First Day Of Wisconsin Recount Nets One Vote Change Between Trump And Clinton
The conclusion of the first day of Wisconsin’s recount in the presidential race has netted Hillary Clinton one vote.
Currently, approximately 22,000 votes separate Clinton and winner Donald Trump.
Trump garnered 1,404,000 (47.2 percent) votes to Clinton’s 1,381,823 (46.4 percent), while Green Party candidate Jill Stein, who called for the recount (now backed by Clinton’s campaign), took 1 percent of the vote or 31,006.
Based on the first day of the recount’s results, it does not appear the candidates’ overall tallies will change much.
Menominee County, home to the Menominee Indian Reservation, was the only one of Wisconsin’s 72 counties to fully report its recount results at the end of the first day. It is the second-smallest county in terms of population with approximately 4, 500 people.
Trump lost two votes and Clinton lost one, while Stein picked up 17 votes and Libertarian Gary Johnson gained 12, the Racine Journal Times reported. Wisconsin counties have until Dec. 13 to complete their recounts.
“Two pro-Trump groups, the Great America PAC and the Stop Hillary PAC … went to federal court late Thursday to try and stop the recount,” according to ABC News.
Meanwhile, the Michigan elections board deadlocked Friday so a recount will go forward on Tuesday or Wednesday in The Great Lakes State unless the court intervenes. Two Republicans on the board voted against the recount and two Democrats voted in favor of it.
As reported by Western Journalism, Trump won Michigan by 10,700 votes, according to the official results. An automatic recount in the state is triggered when the difference is 2,000 votes or less.
In a statement Wednesday regarding Stein’s push for a recount in the state, Michigan Secretary of State Ruth Johnson said, “It is unusual that a candidate who received just 1 percent of the vote is seeking a recount, especially when there is no evidence of hacking or fraud, or even a credible allegation of any tampering.”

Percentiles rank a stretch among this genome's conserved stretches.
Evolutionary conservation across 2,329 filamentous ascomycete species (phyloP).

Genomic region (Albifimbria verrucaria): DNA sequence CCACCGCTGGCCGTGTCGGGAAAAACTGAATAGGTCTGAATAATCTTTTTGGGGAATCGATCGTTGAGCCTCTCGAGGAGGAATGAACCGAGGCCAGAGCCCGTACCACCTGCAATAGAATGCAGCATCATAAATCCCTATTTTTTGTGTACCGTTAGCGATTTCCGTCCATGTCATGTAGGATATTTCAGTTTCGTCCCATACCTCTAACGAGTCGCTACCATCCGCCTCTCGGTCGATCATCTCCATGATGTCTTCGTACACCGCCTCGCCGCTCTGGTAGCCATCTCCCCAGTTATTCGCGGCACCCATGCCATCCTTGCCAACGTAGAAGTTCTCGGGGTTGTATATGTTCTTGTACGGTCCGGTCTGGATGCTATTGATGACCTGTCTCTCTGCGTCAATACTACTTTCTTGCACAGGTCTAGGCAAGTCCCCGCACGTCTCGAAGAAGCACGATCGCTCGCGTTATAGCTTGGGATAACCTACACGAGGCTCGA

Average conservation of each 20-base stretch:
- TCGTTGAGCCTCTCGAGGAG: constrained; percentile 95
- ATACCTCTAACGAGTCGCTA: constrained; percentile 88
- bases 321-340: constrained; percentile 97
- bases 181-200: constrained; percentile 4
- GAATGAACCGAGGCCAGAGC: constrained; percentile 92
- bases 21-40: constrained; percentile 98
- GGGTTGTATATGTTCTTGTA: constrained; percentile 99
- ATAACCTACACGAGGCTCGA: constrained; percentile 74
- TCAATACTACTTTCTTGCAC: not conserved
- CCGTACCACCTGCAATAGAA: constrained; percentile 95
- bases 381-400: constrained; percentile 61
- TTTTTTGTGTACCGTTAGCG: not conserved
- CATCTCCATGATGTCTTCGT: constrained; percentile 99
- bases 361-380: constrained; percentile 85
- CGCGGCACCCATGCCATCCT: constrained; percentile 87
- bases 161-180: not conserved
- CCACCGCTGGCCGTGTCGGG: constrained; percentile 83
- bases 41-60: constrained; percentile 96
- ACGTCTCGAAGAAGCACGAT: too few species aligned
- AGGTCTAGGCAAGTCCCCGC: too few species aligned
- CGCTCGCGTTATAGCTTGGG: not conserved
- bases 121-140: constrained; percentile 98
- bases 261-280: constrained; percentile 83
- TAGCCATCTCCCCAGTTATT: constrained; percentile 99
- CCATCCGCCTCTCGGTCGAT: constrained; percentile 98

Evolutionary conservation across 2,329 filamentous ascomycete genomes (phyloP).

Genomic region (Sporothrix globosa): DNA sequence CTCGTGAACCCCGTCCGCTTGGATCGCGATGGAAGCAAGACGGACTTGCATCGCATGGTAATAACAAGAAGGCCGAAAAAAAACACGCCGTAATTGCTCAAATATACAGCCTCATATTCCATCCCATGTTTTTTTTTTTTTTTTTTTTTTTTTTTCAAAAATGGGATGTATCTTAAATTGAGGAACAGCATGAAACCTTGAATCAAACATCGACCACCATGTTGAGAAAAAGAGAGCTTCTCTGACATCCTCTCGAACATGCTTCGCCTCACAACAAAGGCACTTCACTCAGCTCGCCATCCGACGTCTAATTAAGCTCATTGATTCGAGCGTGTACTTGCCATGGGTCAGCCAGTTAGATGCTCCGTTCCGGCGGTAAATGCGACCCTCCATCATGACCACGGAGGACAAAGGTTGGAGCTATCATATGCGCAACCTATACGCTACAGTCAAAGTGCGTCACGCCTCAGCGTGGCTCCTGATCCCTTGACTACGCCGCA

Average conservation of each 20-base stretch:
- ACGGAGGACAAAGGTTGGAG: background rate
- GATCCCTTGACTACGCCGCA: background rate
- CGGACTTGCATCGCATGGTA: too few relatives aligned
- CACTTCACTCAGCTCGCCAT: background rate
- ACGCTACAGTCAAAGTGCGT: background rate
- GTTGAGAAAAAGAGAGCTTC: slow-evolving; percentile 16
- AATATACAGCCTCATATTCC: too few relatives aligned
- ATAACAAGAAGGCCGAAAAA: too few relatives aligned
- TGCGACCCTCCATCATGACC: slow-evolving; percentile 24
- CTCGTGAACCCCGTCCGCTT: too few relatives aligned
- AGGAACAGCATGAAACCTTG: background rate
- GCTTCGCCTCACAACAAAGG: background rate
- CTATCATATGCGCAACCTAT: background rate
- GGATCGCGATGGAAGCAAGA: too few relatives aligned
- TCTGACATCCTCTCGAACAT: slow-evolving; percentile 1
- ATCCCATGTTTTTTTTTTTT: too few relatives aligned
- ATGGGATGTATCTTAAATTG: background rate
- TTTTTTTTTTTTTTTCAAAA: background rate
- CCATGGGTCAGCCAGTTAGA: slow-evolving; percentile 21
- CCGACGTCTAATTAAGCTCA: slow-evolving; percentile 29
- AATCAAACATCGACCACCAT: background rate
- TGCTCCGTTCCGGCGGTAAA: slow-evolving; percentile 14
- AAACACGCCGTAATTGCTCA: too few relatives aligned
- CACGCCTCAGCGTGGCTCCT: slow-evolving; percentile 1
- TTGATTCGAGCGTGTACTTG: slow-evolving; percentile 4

Michigan’s Attorney General Bill Schuette, R, filed a suit Friday to end Stein’s recount demand in his state.
“Jill Stein received fewer than 52,000 of the more than 4.7 million votes cast in Michigan’s election for President, yet she now alleges that she is an ‘aggrieved’ candidate and demands a recount that has no possibility of changing the result of that election,” the lawsuit states, adding, “We have asked the court to end the recount which Stein is pursuing in violation of Michigan laws that protect the integrity of our elections.”
Stein has also filed suit in Pennsylvania to try to force a third recount.
The candidate garnered approximately 49,600 votes in the Keystone State to Trump’s 2,955,000 and Hillary Clinton’s 2,906,000. The gap between Trump and Clinton stands at approximately 47,000 votes.
The filing deadline of Nov. 21 already passed before Stein made the call for a recount, but the Green Party candidate has filed a suit in state court for a recount in more than 100 precincts in Pennsylvania. The state has more than 9,100 precincts.
The precincts Stein wants recounted are in and around heavily Democratic Philadelphia and Pittsburgh, the Associated Press reported.
In order for an automatic recount to be triggered, the difference between the candidates must be .05 percent or less; however, the current difference is 0.8 percent, so the threshold was not met, according to the state’s posted results.
A hearing is scheduled for Monday in the Keystone Stone to determine whether Stein’s request will go forward.
According to ABC News, election officials in Wisconsin, Michigan and Pennsylvania have all expressed confidence in their results.
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***Credit to Western Journalism****